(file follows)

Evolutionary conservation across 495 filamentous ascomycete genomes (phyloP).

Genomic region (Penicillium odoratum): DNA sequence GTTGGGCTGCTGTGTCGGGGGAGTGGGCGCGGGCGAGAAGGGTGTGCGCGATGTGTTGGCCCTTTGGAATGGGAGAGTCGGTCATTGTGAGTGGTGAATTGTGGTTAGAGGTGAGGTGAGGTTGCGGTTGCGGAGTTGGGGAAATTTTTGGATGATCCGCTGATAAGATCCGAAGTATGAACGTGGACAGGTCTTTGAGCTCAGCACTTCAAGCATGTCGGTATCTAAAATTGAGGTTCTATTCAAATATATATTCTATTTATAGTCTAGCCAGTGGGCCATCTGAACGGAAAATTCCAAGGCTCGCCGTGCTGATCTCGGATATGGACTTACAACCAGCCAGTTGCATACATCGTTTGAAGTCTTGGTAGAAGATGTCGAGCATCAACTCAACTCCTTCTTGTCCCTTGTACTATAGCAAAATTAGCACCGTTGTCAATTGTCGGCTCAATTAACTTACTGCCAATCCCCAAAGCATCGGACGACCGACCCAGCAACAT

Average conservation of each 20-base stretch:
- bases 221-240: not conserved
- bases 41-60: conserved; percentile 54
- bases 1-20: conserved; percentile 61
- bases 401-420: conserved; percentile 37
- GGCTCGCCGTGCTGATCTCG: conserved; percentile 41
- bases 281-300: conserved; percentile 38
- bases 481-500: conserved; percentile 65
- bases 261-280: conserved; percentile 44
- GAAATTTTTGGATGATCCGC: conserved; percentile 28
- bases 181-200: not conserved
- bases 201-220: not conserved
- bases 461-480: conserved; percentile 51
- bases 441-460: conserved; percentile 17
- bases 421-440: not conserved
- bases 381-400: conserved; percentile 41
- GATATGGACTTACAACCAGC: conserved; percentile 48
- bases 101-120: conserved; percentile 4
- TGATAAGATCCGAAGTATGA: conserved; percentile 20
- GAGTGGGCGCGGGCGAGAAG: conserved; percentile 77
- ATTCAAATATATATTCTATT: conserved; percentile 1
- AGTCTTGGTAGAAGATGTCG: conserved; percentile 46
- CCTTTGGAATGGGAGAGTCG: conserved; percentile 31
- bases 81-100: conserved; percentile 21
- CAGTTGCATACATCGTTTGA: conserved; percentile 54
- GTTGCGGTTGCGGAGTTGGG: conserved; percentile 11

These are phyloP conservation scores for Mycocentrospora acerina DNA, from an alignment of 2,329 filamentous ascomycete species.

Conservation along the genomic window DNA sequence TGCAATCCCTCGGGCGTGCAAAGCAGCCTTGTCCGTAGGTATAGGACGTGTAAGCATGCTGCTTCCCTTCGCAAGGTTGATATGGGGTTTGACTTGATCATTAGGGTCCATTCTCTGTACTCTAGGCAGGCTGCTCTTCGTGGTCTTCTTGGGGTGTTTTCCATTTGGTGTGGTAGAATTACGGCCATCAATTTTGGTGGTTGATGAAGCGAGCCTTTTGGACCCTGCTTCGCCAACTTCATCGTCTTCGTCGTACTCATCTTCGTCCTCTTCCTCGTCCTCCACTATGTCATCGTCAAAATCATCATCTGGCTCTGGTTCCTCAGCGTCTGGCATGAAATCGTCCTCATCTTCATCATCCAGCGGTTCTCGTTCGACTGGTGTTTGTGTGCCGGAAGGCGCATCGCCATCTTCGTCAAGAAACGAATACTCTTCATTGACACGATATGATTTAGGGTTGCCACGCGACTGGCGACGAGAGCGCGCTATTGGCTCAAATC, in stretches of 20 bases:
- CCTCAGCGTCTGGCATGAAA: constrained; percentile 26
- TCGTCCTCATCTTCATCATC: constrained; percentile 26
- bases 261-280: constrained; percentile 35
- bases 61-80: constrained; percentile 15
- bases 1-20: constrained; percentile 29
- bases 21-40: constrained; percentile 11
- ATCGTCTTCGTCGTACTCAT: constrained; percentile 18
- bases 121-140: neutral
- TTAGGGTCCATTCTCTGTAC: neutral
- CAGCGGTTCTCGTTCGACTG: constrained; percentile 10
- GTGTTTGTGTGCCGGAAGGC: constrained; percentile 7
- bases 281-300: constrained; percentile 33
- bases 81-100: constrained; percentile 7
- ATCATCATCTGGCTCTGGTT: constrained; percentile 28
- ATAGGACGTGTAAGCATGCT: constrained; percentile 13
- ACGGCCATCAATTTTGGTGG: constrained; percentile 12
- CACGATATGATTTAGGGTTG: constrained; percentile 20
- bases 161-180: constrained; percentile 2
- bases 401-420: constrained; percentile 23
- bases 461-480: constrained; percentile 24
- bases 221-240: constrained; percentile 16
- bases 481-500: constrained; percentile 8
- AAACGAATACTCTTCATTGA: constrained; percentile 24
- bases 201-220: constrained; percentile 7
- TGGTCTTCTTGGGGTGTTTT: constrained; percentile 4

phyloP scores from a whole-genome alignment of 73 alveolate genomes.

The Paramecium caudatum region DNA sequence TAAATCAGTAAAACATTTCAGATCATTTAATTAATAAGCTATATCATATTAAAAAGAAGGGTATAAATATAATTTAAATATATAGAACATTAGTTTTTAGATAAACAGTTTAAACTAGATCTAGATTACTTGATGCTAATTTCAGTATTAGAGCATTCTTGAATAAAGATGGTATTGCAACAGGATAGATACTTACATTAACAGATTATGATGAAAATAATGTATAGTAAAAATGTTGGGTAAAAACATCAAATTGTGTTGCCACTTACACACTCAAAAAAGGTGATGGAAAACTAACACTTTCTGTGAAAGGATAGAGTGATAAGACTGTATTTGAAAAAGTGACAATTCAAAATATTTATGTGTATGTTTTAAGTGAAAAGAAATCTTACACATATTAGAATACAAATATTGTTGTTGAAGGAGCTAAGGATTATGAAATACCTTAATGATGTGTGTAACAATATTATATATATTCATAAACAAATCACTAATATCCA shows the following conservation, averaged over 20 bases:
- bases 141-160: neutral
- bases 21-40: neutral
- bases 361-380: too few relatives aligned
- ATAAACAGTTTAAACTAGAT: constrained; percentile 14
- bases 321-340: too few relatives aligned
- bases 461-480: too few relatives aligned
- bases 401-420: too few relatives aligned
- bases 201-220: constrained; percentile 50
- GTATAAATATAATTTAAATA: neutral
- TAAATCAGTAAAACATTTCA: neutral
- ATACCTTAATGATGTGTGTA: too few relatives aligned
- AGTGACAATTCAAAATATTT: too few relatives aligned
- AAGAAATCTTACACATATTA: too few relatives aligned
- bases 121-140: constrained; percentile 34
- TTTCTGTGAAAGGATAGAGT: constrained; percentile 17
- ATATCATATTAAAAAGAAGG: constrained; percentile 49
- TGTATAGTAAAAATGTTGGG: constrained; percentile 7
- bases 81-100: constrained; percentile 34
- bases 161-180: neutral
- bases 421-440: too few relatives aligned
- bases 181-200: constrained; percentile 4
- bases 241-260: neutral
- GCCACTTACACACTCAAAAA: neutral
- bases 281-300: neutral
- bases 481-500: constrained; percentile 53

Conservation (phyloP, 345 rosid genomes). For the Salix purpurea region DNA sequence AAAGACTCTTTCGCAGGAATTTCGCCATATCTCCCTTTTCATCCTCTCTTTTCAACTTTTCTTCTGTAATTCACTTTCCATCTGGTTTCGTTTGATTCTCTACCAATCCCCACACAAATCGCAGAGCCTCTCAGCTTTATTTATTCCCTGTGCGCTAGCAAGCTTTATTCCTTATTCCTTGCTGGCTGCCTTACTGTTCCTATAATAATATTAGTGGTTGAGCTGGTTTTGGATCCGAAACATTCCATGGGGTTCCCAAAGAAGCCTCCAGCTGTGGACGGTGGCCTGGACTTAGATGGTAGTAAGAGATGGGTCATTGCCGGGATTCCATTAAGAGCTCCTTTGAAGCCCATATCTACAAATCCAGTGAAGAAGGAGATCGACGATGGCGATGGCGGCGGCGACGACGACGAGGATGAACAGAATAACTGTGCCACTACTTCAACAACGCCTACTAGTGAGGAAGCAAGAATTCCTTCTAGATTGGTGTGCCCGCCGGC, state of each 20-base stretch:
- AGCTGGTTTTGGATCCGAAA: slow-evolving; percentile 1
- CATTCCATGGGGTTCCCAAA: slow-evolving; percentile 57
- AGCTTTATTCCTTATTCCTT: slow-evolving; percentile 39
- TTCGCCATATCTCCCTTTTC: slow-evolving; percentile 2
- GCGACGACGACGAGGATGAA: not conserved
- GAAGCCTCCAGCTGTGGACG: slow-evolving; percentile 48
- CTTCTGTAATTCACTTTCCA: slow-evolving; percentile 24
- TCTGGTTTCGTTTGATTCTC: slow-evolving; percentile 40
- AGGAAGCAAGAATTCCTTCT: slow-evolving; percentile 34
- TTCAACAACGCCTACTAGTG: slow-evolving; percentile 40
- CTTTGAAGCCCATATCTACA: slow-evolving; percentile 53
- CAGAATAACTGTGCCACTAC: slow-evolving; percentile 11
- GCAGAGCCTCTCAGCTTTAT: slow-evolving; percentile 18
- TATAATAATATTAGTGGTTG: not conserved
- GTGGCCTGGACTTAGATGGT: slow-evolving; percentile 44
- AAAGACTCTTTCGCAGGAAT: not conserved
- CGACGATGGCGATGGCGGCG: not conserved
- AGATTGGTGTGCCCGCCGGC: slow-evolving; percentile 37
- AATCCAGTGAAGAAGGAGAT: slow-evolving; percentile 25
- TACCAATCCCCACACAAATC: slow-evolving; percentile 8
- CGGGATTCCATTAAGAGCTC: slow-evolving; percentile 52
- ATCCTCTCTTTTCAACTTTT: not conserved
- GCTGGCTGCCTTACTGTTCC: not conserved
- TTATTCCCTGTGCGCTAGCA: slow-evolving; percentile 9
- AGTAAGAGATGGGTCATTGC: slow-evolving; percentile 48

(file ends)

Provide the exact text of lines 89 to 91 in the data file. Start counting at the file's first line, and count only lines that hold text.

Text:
- GAAGCCTCCAGCTGTGGACG: slow-evolving; percentile 48
- CTTCTGTAATTCACTTTCCA: slow-evolving; percentile 24
- TCTGGTTTCGTTTGATTCTC: slow-evolving; percentile 40